Defense Suggests Elijah McClain Was To Blame For His Death

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Defense attorneys spent the morning Tuesday trying to cast doubt that the direct action of any law enforcement officers caused the deteriorating condition of Elijah McClain prior to paramedics injecting him with ketamine. They instead suggested that McClain’s own actions of “choosing to resist” were to blame.

“Did you rule out for purposes of causation of death that maybe Mr. McClain’s own conduct caused him to die?” Reid Elkus, an attorney for Randy Roedema, asked of Dr. David Beuther.

“No,” Beuther replied. “That would be inappropriate for a medical doctor to comment on people’s intentions and how some event happened. That seems like more of a law enforcement or legal expert would be required for that.”

Beuther, a clinical care expert at National Jewish Health, returned to the stand Tuesday after first testifying Friday in the trial of suspended Aurora officer Randy Roedema, 41, and former officer Jason Rosenblatt, 34. He described on Friday how he saw on body-worn camera footage that McClain’s health declined between the time officers contacted McClain and when he was injected with ketamine.

Roedema and Rosenblatt are among five people indicted in 2021 regarding McClain’s death. Both are charged with reckless manslaughter and second-degree assault.

A third officer and two paramedics were also indicted and will go to trial later this year.

On Aug. 24, 2019, a teenage boy called 911 and relayed that he saw McClain wearing a coat and mask and acting “suspicious.” Less than a minute after police arrived, McClain was taken to the ground and struggled with Roedema, Rosenblatt, and the third officer. During that struggle, McClain was placed in a carotid hold, which can cut off the oxygen supply to the brain.

Later that night, paramedics injected McClain with the sedative ketamine. His heart stopped, and he later died.

Beuther said Friday that McClain went from someone speaking in full sentences to someone who could not answer basic questions and described him as “minimally responsive” just before being given ketamine.

Beuther said he believed a combination of factors, including aspiration, caused McClain’s condition – in this case, inhaling vomit into his lungs, low oxygen levels, and an increase of acid in his blood due to his inability to breathe properly.

“You can’t state with a medical degree of certainty that any specific law enforcement actions actually caused any of those three conditions: Medical acidosis, aspiration or hypoxia,” said Elkus, who represents Roedema.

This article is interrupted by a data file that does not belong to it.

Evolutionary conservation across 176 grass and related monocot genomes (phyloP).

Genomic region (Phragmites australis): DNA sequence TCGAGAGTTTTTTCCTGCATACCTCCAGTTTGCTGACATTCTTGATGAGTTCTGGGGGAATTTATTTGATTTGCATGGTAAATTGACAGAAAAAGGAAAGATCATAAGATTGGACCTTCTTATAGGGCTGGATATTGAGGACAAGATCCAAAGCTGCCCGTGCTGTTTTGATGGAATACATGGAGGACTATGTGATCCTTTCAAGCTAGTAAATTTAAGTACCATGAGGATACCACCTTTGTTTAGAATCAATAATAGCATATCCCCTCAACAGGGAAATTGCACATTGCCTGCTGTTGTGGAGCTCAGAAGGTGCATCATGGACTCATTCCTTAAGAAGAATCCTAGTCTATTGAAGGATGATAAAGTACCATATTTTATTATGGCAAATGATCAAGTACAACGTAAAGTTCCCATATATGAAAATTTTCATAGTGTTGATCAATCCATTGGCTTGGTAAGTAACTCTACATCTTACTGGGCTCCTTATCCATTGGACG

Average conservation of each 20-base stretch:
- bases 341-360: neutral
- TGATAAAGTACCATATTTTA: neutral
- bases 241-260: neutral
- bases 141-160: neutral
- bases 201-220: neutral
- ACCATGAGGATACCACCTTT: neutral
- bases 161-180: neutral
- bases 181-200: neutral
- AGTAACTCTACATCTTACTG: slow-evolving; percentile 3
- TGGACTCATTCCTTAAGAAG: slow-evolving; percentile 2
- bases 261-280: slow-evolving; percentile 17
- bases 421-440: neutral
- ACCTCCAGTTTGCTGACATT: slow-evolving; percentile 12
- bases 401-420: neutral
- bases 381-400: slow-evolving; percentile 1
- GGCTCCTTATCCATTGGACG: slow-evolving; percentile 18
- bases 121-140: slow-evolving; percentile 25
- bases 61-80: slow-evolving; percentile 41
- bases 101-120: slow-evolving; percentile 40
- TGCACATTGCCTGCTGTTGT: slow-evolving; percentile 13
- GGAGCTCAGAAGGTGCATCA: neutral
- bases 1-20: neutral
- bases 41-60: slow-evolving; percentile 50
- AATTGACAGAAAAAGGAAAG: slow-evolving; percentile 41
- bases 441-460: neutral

“I support that,” Beuther responded.

During his cross-examination Tuesday, he questioned Beuther about the fluid in McClain’s lungs. Most of it was in his right lung, which, Beuther testified, indicated it likely got there when McClain was standing up or lying on his back.

If it occurred while lying down, that likely meant McClain was in the ambulance on his back when he was given ketamine. If it occurred while standing, it likely happened when officers first contacted McClain.

“It’s my expert opinion that he aspirated while the mask was on,” Beuther said. “We know he aspirated, from what happened at the very end of this event at the hospital, and that could have many causes and occurred at any time, but to have solid particles in the mask says he had a major regurgitation or vomiting, while the mask was on.”

Beuther went on to say that the mask was tight on McClain’s face, and he was breathing heavily, putting him at high risk for aspiration.

Elkus also questioned Beuther about his written reports that indicated ketamine – which the paramedics injected – was the primary cause of McClain’s death.

“In my opinion, it [ketamine] was not the only factor in his death,” Beuther said. “It was the aspiration into the airway; it was the acidosis, it was also the position he was put in that reduced his ability to cough, clear his airway or breathe in adequately.”

He said all of those things would have put McClain at risk for complications if given ketamine. However, Beuther also conceded that paramedics failed to monitor McClain properly and said that McClain likely would not have died if they had “aggressively” intervened.

Prior to the lunch break on Tuesday, two workers from a Pennsylvania lab testified about the process they used to test a sample of McClain’s blood. Tuesday afternoon the jury heard from a 911 dispatcher and call taker. They also heard the 911 call that prompted police to contact McClain.

The jury also heard from the owner of the Shell convenience store, where McClain purchased several cans of tea before being contacted by officers.

Raminber Aulakh testified that there are 16 cameras at the store located at East Colfax Avenue and Billings Avenue, and their biggest concern is shoplifting, not violent crime. She also told jurors someone wearing a mask might not be cause for alarm.

“It depends on the person’s demeanor,” she said. “Like if someone just barges in with a weapon or a knife, I would be. If this person is not causing a commotion or is not threatening, then I would not.”

She also testified that it was “absolutely common” for people to come into her store wearing heavier clothing, even in the heat of the summer.

Jeremy Cooper and Peter Cichuniec, the paramedics who responded to the call, are set for trial in November. They are each charged with reckless manslaughter and numerous counts of assault.

Another officer, Nathan Woodyard, who was the first to respond to the call about McClain, was also indicted on a charge of reckless manslaughter. His trial is set to begin in mid-October.

Testimony is expected to resume at 9 a.m. Wednesday.